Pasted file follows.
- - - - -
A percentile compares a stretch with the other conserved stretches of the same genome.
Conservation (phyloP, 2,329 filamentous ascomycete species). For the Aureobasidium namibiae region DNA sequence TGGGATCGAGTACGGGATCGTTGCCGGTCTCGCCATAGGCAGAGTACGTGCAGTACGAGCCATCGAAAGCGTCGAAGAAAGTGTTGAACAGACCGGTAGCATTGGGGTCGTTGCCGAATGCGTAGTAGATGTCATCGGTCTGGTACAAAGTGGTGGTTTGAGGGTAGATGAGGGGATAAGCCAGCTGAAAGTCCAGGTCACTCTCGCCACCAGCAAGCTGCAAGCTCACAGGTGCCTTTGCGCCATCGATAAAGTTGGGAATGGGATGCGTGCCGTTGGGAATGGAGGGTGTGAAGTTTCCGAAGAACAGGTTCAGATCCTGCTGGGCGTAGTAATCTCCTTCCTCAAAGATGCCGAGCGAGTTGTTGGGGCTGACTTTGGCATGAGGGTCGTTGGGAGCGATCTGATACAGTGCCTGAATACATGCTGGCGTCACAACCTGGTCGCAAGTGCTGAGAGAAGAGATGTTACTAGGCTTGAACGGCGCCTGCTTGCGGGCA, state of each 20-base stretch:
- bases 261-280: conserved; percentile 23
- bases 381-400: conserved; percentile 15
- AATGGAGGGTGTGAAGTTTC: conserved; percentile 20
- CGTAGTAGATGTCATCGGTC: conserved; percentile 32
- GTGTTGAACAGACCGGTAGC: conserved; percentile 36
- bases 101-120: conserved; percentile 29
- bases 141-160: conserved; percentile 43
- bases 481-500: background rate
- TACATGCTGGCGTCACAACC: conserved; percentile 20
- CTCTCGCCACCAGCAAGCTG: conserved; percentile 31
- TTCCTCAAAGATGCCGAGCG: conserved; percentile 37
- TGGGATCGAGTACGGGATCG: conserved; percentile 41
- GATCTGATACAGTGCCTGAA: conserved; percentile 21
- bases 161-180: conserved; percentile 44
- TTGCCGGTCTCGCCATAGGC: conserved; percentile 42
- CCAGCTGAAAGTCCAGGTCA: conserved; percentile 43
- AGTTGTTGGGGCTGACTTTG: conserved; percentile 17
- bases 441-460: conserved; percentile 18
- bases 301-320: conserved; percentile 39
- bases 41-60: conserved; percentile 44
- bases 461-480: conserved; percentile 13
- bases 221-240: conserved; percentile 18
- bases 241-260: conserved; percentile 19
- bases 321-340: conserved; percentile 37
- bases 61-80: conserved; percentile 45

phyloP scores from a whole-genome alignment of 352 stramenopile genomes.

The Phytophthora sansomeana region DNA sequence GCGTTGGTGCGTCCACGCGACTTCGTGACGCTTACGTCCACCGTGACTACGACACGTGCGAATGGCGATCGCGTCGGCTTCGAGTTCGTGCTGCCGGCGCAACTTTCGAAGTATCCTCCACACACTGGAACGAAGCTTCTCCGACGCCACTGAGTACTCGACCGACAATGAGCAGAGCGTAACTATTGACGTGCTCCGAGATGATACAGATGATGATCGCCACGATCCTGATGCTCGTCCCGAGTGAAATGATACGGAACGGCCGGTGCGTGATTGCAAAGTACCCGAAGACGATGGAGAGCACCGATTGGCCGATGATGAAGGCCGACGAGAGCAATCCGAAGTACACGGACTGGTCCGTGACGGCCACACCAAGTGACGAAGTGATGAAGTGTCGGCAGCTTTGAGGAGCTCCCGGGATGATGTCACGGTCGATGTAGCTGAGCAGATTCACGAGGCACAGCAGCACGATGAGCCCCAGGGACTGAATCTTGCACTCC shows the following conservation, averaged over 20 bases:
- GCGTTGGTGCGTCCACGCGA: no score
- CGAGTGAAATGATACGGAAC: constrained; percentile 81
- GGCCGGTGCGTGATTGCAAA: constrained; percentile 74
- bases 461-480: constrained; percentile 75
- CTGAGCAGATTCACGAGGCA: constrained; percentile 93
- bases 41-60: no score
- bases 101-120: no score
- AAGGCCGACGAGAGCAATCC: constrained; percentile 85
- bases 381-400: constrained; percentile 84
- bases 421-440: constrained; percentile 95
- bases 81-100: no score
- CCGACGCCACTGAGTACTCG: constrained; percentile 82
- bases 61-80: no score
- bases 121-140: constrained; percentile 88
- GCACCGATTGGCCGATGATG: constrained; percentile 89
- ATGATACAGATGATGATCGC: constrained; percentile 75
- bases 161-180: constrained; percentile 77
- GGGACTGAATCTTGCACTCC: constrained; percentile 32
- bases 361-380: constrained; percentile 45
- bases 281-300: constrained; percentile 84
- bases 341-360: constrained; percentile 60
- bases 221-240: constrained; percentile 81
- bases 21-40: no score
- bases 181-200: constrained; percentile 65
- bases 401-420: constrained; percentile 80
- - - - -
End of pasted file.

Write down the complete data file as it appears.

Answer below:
A percentile compares a stretch with the other conserved stretches of the same genome.
Conservation (phyloP, 2,329 filamentous ascomycete species). For the Aureobasidium namibiae region DNA sequence TGGGATCGAGTACGGGATCGTTGCCGGTCTCGCCATAGGCAGAGTACGTGCAGTACGAGCCATCGAAAGCGTCGAAGAAAGTGTTGAACAGACCGGTAGCATTGGGGTCGTTGCCGAATGCGTAGTAGATGTCATCGGTCTGGTACAAAGTGGTGGTTTGAGGGTAGATGAGGGGATAAGCCAGCTGAAAGTCCAGGTCACTCTCGCCACCAGCAAGCTGCAAGCTCACAGGTGCCTTTGCGCCATCGATAAAGTTGGGAATGGGATGCGTGCCGTTGGGAATGGAGGGTGTGAAGTTTCCGAAGAACAGGTTCAGATCCTGCTGGGCGTAGTAATCTCCTTCCTCAAAGATGCCGAGCGAGTTGTTGGGGCTGACTTTGGCATGAGGGTCGTTGGGAGCGATCTGATACAGTGCCTGAATACATGCTGGCGTCACAACCTGGTCGCAAGTGCTGAGAGAAGAGATGTTACTAGGCTTGAACGGCGCCTGCTTGCGGGCA, state of each 20-base stretch:
- bases 261-280: conserved; percentile 23
- bases 381-400: conserved; percentile 15
- AATGGAGGGTGTGAAGTTTC: conserved; percentile 20
- CGTAGTAGATGTCATCGGTC: conserved; percentile 32
- GTGTTGAACAGACCGGTAGC: conserved; percentile 36
- bases 101-120: conserved; percentile 29
- bases 141-160: conserved; percentile 43
- bases 481-500: background rate
- TACATGCTGGCGTCACAACC: conserved; percentile 20
- CTCTCGCCACCAGCAAGCTG: conserved; percentile 31
- TTCCTCAAAGATGCCGAGCG: conserved; percentile 37
- TGGGATCGAGTACGGGATCG: conserved; percentile 41
- GATCTGATACAGTGCCTGAA: conserved; percentile 21
- bases 161-180: conserved; percentile 44
- TTGCCGGTCTCGCCATAGGC: conserved; percentile 42
- CCAGCTGAAAGTCCAGGTCA: conserved; percentile 43
- AGTTGTTGGGGCTGACTTTG: conserved; percentile 17
- bases 441-460: conserved; percentile 18
- bases 301-320: conserved; percentile 39
- bases 41-60: conserved; percentile 44
- bases 461-480: conserved; percentile 13
- bases 221-240: conserved; percentile 18
- bases 241-260: conserved; percentile 19
- bases 321-340: conserved; percentile 37
- bases 61-80: conserved; percentile 45

phyloP scores from a whole-genome alignment of 352 stramenopile genomes.

The Phytophthora sansomeana region DNA sequence GCGTTGGTGCGTCCACGCGACTTCGTGACGCTTACGTCCACCGTGACTACGACACGTGCGAATGGCGATCGCGTCGGCTTCGAGTTCGTGCTGCCGGCGCAACTTTCGAAGTATCCTCCACACACTGGAACGAAGCTTCTCCGACGCCACTGAGTACTCGACCGACAATGAGCAGAGCGTAACTATTGACGTGCTCCGAGATGATACAGATGATGATCGCCACGATCCTGATGCTCGTCCCGAGTGAAATGATACGGAACGGCCGGTGCGTGATTGCAAAGTACCCGAAGACGATGGAGAGCACCGATTGGCCGATGATGAAGGCCGACGAGAGCAATCCGAAGTACACGGACTGGTCCGTGACGGCCACACCAAGTGACGAAGTGATGAAGTGTCGGCAGCTTTGAGGAGCTCCCGGGATGATGTCACGGTCGATGTAGCTGAGCAGATTCACGAGGCACAGCAGCACGATGAGCCCCAGGGACTGAATCTTGCACTCC shows the following conservation, averaged over 20 bases:
- GCGTTGGTGCGTCCACGCGA: no score
- CGAGTGAAATGATACGGAAC: constrained; percentile 81
- GGCCGGTGCGTGATTGCAAA: constrained; percentile 74
- bases 461-480: constrained; percentile 75
- CTGAGCAGATTCACGAGGCA: constrained; percentile 93
- bases 41-60: no score
- bases 101-120: no score
- AAGGCCGACGAGAGCAATCC: constrained; percentile 85
- bases 381-400: constrained; percentile 84
- bases 421-440: constrained; percentile 95
- bases 81-100: no score
- CCGACGCCACTGAGTACTCG: constrained; percentile 82
- bases 61-80: no score
- bases 121-140: constrained; percentile 88
- GCACCGATTGGCCGATGATG: constrained; percentile 89
- ATGATACAGATGATGATCGC: constrained; percentile 75
- bases 161-180: constrained; percentile 77
- GGGACTGAATCTTGCACTCC: constrained; percentile 32
- bases 361-380: constrained; percentile 45
- bases 281-300: constrained; percentile 84
- bases 341-360: constrained; percentile 60
- bases 221-240: constrained; percentile 81
- bases 21-40: no score
- bases 181-200: constrained; percentile 65
- bases 401-420: constrained; percentile 80